Neighborhood Watch notes: Students returning this week; unrelatedly, police seeing more thefts from storage buildings

Neighborhood Watch logoWith UNCG and Greensboro College about to begin their fall semesters, we can expect the usual uptick in criminals breaking into the cars and apartments of students … and anyone else who makes it easy for them. The best ways to avoid being victimized are to use common sense and don’t give thieves a reason to view your home or car as an easy target.

At home, never leave windows or doors unlocked, even when you’re there. Turn on your outdoor lights at night. When you’re not home, leave lights on indoors, too. Don’t leave anything valuable on your porch or in your yard. And when you leave for an extended period, stop your mail or have someone pick it up for you. Let your neighbors know when you’ll be gone for a while.

Don’t leave your car unlocked, either — day or night, not even for a few minutes. Leave nothing of value visible in your car, even spare change. Thieves don’t typically break into locked cars unless they see something to steal, but they do check doors and routinely enter unlocked cars to see what they can find.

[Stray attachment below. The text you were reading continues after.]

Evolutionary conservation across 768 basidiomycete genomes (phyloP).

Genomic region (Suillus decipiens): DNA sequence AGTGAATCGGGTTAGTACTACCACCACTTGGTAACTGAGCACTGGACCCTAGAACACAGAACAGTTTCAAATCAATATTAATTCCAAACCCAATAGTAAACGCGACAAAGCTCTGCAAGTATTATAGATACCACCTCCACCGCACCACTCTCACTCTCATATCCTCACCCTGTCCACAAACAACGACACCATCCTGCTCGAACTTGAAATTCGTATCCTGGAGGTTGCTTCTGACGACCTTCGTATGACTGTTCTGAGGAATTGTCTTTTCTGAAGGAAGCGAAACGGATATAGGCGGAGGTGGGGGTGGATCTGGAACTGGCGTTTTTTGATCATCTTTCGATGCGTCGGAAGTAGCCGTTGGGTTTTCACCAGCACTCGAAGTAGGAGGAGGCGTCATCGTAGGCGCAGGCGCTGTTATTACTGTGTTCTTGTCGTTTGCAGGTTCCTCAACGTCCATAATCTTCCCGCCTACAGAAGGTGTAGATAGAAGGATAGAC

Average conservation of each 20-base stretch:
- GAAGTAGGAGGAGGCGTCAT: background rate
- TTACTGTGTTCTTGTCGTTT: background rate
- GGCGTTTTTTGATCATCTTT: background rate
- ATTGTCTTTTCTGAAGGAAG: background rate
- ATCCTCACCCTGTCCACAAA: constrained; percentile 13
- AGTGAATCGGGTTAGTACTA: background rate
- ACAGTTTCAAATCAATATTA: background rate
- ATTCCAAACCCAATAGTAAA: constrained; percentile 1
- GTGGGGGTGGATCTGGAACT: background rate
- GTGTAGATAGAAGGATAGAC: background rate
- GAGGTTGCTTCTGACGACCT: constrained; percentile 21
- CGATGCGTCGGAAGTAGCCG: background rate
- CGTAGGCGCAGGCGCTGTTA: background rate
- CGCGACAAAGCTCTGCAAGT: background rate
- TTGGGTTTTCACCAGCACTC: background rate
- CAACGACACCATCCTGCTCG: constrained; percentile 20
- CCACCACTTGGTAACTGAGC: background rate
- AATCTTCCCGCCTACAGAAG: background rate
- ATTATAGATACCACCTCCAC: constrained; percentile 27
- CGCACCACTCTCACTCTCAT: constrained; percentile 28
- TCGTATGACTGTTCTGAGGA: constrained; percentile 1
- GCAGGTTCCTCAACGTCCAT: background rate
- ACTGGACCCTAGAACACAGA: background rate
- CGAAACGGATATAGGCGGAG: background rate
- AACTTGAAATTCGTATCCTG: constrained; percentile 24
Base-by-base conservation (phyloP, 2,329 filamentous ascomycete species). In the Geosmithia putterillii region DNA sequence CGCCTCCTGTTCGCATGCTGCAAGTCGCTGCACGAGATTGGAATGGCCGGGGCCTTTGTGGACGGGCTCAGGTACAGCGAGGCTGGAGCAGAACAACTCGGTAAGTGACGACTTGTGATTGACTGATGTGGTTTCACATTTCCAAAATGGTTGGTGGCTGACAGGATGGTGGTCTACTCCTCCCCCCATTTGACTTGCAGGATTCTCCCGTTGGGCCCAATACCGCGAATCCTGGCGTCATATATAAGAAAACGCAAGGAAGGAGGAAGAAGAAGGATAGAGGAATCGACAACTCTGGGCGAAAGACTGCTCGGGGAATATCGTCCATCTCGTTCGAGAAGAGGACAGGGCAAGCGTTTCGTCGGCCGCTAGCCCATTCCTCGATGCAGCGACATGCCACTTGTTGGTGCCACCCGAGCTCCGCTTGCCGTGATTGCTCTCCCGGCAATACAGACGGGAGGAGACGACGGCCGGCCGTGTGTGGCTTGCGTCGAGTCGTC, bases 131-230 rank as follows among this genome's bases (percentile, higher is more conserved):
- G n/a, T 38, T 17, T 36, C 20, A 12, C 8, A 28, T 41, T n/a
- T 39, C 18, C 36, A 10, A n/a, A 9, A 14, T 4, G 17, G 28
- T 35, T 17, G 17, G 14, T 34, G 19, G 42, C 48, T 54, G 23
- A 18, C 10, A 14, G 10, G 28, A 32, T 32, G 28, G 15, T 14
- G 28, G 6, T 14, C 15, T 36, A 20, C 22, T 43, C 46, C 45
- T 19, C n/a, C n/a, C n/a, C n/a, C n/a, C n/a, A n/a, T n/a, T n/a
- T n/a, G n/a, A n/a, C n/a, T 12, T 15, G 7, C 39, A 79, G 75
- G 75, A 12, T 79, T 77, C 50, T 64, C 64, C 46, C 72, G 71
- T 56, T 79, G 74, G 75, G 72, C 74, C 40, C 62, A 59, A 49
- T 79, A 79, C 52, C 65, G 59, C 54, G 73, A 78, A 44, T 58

Vehicle break-ins have become a problem all over Greensboro, and a neighborhood like ours, with a lot of young people too naive or irresponsible to lock their cars, draws opportunistic thieves year round.

Police warning on storage buildings

The Greensboro police said this week they’re seeing an increase in thefts from storage buildings. Their advice:

  • type of lock recommended for storage buildingsMake sure you use a lock.
  • Any lock is helpful, but ones designed for storage buildings are particularly good.  They’re round, as seen at right.
  • Record serial numbers of valuable tools or other items. It helps police identify an owner if stolen property is recovered.
  • Check the hasps on the doors, and make sure they’re not easy to defeat because the metal is too thin.
  • If you have an older shed or building, make sure the screws holding the door are not exposed to the outside, making them vulnerable to a simple screwdriver.
  • Motion-sensor lights can help determine whether someone is in your yard and possibly scare them off. But be careful about the sensitivity: If raccoons or stray cats set them off too often, no one will pay attention.
  • Wireless cameras do well for a makeshift security camera system, They may not prevent thefts, but they can help in an investigation if they can provide a good picture or if they can link your theft to another.

 

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